In the eight policies there plainly was a reversionary interest in the donor reserved in the instruments of settlement. Goldstone v. United States, 325 U.S. 687, 65 S.Ct. 1323, 89 L.Ed. 1871, 159 A.L.R. 1330. In the four policies of insurance of the Mutual Life there was no reversionary interest expressly reserved by the donor, but under the provisions of each policy there was a remote reversionary interest which might take effect by operation of law if the remainder interests in favor of the wife, the daughter and her children, should all fail prior to the time when the policies were to be paid and if the survivor of the wife and daughter should leave no will. In Commissioner v. Bayne’s Estate, 2 Cir., 155 F.2d 475, we held that a reversion in the grantor’s estate by operation of law predicated upon the latter’s dying without descendants and without brothers and sisters who had left descendants rendered the whole trust includible in the grantor’s gross estate. However, the mere possibility of reverter arising solely by the operation of the laws of intestacy if the decedent survived issue who came into being during his lifetime and who died without leaving a will and without other heirs at law, may be considered too remote and unsubstantial to render the property transferred subject to inclusion in the estate of the decedent. Indeed, that may be the conclusion suggested by the Supreme Court in Goldstone v. United States, 325 U.S. 687, 693 ftn. 3, 65 S.Ct. 1323, 89 L.Ed. 1871, 159 A.L.R. 1330. For that reason we prefer to rest our holding in the case at bar upon the view that the transfer was made in contemplation of death.

The trial court held that Schustek was in good health at the time the policies were transferred but that his preponderant motive in making the transfers was avoidance of estate taxes, and that the transfers were made in contemplation of death within the meaning of Section 302(c) of the Revenue Act of 1926, as amended, 26 U.S.C.A. Int.Rev.Code. § 811(c). These grounds sufficed to bring all twelve policies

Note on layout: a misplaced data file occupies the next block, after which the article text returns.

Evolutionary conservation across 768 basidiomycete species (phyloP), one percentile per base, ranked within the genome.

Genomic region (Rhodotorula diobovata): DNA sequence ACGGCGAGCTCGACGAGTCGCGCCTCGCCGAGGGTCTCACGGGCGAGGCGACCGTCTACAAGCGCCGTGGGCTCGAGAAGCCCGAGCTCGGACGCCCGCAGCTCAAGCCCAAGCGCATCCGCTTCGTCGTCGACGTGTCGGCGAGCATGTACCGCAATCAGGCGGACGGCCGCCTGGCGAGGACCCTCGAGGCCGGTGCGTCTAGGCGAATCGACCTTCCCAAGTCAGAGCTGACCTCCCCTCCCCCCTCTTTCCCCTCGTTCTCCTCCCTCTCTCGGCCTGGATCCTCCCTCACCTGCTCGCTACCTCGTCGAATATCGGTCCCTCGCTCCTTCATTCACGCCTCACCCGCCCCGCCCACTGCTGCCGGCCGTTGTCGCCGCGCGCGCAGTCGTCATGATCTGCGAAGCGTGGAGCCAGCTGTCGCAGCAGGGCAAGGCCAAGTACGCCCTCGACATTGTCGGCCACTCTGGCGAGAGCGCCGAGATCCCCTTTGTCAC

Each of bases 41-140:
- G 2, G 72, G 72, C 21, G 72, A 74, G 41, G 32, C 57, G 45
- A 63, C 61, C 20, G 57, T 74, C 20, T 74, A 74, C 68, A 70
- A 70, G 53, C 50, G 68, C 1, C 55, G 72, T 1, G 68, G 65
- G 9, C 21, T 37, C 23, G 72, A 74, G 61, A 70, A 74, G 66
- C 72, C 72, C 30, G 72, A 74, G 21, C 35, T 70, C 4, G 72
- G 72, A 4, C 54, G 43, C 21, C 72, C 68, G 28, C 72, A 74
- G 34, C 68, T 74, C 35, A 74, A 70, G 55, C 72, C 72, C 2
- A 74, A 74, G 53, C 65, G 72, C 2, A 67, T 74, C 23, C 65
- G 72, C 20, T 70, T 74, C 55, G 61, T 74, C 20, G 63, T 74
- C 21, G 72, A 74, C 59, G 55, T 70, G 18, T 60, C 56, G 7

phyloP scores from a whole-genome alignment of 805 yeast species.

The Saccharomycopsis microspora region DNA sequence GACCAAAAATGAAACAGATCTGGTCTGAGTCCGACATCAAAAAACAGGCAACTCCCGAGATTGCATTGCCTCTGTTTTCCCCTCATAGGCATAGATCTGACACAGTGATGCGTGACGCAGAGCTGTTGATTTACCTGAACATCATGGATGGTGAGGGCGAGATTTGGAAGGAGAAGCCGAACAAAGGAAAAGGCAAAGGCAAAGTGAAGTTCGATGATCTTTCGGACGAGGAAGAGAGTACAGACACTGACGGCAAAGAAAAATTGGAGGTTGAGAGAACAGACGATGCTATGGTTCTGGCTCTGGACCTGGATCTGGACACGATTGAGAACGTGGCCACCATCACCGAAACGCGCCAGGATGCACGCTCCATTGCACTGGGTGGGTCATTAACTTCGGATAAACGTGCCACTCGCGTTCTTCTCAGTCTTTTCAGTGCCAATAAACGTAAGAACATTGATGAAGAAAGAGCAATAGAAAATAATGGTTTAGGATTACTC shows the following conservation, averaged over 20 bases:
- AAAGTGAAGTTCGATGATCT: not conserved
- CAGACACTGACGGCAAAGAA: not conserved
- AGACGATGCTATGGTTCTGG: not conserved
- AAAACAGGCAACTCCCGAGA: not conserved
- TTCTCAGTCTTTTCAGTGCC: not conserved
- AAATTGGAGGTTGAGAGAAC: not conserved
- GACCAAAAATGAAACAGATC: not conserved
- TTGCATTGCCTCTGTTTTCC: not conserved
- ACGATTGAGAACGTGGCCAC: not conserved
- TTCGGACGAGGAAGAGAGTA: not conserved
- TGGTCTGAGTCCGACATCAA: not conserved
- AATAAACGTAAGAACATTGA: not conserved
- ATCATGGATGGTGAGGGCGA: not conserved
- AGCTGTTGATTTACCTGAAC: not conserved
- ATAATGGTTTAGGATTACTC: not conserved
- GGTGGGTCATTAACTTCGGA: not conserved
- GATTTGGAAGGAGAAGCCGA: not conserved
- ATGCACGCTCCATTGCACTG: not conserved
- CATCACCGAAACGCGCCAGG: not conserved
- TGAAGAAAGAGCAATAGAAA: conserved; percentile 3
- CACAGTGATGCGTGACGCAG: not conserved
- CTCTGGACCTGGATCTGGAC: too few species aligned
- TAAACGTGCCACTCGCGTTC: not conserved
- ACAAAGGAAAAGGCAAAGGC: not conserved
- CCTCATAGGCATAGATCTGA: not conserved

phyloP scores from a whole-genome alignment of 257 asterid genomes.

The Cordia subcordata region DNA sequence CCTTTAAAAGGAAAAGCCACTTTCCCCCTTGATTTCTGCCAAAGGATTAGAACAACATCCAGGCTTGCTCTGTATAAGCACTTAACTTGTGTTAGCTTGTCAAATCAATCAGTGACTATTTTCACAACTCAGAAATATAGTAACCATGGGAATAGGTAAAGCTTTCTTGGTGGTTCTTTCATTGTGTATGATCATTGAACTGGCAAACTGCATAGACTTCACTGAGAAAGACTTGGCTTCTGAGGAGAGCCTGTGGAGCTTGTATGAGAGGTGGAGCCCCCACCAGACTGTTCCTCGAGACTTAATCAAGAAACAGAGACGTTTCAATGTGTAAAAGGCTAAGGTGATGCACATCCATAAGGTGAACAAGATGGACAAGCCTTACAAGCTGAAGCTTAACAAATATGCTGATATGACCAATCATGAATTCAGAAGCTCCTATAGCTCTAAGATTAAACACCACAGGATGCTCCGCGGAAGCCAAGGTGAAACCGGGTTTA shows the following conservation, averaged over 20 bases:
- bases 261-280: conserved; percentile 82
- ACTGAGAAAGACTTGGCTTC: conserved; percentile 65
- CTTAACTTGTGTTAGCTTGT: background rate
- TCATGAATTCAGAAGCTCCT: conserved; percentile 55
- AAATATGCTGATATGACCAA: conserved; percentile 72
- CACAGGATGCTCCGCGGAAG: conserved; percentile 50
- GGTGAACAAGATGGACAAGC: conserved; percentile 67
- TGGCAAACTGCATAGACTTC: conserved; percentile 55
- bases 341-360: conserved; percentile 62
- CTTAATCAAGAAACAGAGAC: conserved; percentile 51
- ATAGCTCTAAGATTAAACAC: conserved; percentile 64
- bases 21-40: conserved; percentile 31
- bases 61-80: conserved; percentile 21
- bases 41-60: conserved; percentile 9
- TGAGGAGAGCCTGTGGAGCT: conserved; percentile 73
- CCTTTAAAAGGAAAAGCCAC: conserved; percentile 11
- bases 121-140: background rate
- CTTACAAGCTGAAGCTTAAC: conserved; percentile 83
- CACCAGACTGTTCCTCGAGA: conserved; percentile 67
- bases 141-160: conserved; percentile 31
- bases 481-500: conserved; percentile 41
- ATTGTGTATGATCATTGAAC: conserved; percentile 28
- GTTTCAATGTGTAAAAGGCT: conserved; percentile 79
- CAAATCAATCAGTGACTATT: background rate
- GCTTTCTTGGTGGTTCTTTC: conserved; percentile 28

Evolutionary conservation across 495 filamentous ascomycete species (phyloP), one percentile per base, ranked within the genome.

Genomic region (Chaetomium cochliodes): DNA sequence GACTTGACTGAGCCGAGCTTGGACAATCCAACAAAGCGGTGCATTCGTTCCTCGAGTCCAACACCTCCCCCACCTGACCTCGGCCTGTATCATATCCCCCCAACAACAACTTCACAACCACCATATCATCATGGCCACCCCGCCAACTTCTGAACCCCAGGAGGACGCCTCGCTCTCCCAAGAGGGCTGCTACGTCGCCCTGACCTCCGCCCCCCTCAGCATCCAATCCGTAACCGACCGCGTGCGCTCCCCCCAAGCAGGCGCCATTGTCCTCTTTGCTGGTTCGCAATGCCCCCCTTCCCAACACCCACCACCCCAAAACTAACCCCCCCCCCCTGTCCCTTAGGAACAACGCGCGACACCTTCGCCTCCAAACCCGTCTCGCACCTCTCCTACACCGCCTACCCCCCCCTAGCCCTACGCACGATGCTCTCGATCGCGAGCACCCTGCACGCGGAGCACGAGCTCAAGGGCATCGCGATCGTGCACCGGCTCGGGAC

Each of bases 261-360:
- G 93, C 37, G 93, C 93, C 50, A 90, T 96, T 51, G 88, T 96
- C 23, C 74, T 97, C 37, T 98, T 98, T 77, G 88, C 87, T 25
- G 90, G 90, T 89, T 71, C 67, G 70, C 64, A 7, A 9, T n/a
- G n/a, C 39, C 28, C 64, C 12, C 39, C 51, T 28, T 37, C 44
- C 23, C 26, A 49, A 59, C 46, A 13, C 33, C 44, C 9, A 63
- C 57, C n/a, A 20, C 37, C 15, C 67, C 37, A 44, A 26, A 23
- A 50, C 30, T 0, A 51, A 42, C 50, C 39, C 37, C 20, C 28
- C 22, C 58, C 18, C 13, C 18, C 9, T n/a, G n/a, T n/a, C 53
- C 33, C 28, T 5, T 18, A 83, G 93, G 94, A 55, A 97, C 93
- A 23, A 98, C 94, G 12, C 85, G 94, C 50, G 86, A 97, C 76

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into the estate of the decedent for purposes of taxation and to justify the dismissal of the complaint in the present action.

It may be that if the donor had parted with all control over the Mutual policies the gift of them would not have been in contemplation of death merely because he thought he could thus escape estate taxes. But though he did put his wife in control of the policies she did nothing to exercise control and the letter of his broker, which we have quoted, indicates that it was arranged that the policies were to remain available for the husband’s use — in other words, that his wife should use her power to borrow money on them at the request of the donor and for his benefit. If such an arrangement as suggested in the letter was not in fact made the plaintiffs had the burden of disproving it. The situation, therefore, closely resembles the one we dealt with in Vanderlip v. Commissioner, 2 Cir., 155 F.2d 152, cert. den. October 14, 1946, 67 S. Ct. 183. We have what is analogous to a life estate in the donor with remainder over to his wife or issue. Upon such a hypothesis his only reason for not disposing of the policies by will would be to avoid estate taxes. It would be a mere substitute for a testamentary disposition.

It is argued that the statements of the decedent’s purpose contained in the letter of his broker were incompetent evidence against the plaintiffs. This we do not think sound law. The broker was authorized to arrange for the settlements with the companies. It is a most technical view of the situation that his explanations of the transaction, which might well affect the details of the transfer, were not competent evidence. To place the policies within his wife’s legal control while at the same time subjecting them to equitable rights on his part would be the way to avoid estate taxes that involved the least risk and was probably the way selected for that reason. We hold that the evidence objected to was competent. New Jersey Steamboat Co. v. Brockett, 121 U.S. 637, 648, 649, 7 S.Ct. 1039, 30 L.Ed. 1049; United States v. Gooding, 12 Wheat. 460, 467, 6 L.Ed. 693. It would be strange to have a rule of agency binding a principal to unauthorized acts of an agent, when done within the apparent scope of his authority, and yet to adopt a rule of evidence which would exclude statements naturally made in the course of the agency. Such a rigid view does not accord with the current broadening of the rules of evidence or with the spirit of contemporary remedial statutes.[1]

For the foregoing reasons the judgment dismissing the complaint is affirmed.

[1] Rule 43(a), Federal Rules of Civil Procedure, 28 U.S.C.A. following section 723c. See also Civil Practice Act of the State of New York: § 374-a provides for the admissibility in evidence of any writing or record made as a memorandum or record of any act, transaction, occurrence or event as proof of said act, transaction, occurrence or event, if the trial judge shall find that it was made in the regular course of any business. The term “business” includes business, profession, occupation and calling of every kind. Cf. also § 340 of the Civil Practice Act of New York. That section provides for the competency of any admission by a member of an aggregate corporation, who is not a party, against the corporation if it was made concerning and while engaged in a transaction in which he was the authorized agent of the corporation. The principle would seem to be applicable to the situation at bar though the latter involves a non-corporate principal.